8 Bennett, Jane, Vibrant Matter: A Political Ecology of Things (Durham, NC: Duke University Press, 2010).

9 Harding, Stephan, “Towards an Animistic Science of the Earth,” in The Handbook of Contemporary Animism, ed. Harvey, Graham ( London, England: Routledge, 2014), 373 .

10 Wheeler, Wendy, The Whole Creature: Complexity, Biosemiotics and the Evolution of Culture ( London, England: Lawrence & Wishart, 2006), 34 .

11 Wheeler, The Whole Creature, 98.

12 Wheeler, The Whole Creature, 48.

13 Wheeler, The Whole Creature, 47.

14 Wheeler, The Whole Creature, 47.

15 Wheeler, The Whole Creature, 49.

16 Soyinka, Wole, Myth, Literature and the African World (Cambridge: Cambridge University Press, 1976), 53 .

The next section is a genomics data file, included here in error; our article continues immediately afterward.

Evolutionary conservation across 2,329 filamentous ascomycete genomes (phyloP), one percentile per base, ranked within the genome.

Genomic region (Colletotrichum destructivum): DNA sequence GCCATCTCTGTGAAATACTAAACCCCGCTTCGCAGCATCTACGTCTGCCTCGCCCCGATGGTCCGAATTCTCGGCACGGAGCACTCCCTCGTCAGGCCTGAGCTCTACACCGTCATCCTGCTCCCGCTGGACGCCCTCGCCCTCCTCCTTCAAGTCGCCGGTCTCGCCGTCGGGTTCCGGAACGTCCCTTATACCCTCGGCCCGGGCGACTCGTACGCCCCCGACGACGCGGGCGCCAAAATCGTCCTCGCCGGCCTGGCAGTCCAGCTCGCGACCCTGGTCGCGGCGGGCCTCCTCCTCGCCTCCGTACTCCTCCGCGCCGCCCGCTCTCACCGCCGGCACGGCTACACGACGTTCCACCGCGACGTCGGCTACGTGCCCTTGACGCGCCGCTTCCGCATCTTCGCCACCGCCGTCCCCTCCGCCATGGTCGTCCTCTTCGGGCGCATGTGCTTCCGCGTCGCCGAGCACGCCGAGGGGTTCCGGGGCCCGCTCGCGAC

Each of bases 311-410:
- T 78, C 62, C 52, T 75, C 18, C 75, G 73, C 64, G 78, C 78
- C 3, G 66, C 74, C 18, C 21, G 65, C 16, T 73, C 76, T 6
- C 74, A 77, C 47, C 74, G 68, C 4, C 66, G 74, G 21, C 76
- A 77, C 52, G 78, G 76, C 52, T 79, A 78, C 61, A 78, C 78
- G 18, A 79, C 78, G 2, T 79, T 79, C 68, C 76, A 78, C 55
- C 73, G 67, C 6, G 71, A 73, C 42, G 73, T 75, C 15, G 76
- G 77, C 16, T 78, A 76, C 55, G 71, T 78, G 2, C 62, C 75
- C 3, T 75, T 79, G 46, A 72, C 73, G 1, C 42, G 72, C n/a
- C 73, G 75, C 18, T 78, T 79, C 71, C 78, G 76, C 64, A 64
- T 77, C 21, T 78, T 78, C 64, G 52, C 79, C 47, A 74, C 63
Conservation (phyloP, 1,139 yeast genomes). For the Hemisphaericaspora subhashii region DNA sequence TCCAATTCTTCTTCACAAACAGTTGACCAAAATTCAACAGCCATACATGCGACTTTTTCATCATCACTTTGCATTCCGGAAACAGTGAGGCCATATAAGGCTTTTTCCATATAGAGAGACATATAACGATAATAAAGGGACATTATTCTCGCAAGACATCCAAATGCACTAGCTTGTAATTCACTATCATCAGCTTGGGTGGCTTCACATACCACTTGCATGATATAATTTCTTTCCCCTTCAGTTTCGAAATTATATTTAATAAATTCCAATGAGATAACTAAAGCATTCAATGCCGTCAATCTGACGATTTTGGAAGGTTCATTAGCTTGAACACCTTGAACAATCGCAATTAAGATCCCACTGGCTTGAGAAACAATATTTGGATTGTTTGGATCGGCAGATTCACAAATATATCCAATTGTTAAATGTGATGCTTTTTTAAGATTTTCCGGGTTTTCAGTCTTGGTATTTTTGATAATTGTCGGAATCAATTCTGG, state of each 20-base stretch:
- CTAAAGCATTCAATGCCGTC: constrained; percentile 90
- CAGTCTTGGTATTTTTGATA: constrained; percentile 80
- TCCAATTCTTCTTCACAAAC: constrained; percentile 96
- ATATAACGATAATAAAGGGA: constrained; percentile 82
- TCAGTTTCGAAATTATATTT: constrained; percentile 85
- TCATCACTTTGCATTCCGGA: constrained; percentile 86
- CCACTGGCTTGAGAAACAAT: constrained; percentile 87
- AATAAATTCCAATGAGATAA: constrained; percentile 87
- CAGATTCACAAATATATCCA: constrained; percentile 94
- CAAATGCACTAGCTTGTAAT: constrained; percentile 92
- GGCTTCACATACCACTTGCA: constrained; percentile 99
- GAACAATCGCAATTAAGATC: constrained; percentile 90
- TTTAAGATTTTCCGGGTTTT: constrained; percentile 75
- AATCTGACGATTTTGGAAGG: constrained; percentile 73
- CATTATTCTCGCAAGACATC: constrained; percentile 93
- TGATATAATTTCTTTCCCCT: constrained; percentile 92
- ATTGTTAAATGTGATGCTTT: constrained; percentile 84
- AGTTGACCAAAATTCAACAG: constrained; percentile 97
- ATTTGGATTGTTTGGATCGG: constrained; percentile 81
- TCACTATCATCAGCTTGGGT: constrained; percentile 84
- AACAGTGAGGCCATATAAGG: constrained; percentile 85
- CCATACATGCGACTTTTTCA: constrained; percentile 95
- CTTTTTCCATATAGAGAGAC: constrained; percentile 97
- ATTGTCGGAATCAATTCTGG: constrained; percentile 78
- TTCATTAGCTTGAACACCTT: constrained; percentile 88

17 Bird-David , Nurit, “ ‘Animism’ Revisited: Personhood, Environment, and Relational Epistemology,” Current Anthropology 40.S1 (1999): S6791 .

18 For examples of such colonial anthropology, see Edward Burnett Tylor’s Primitive Culture: Research into the Development of Mythology, Philosophy, Religion, Art, and Custom (originally published in 1871), and James George Frazer’s The Golden Bough: A Study in Magic and Religion (originally published in 1890).

19 Garuba, Harry, “Explorations in Animist Materialism: Notes on Reading/Writing African Literature, Culture, and Society,” Public Culture 15.2 (2003): 265 ; italics in the original.

20 Garuba, “Explorations in Animist Materialism,” 267.

21 Harvey, Graham, ed., “Introduction,” in The Handbook of Contemporary Animism ( London, England: Routledge, 2014), 2 .

22 Garuba, “Explorations in Animist Materialism,” 275.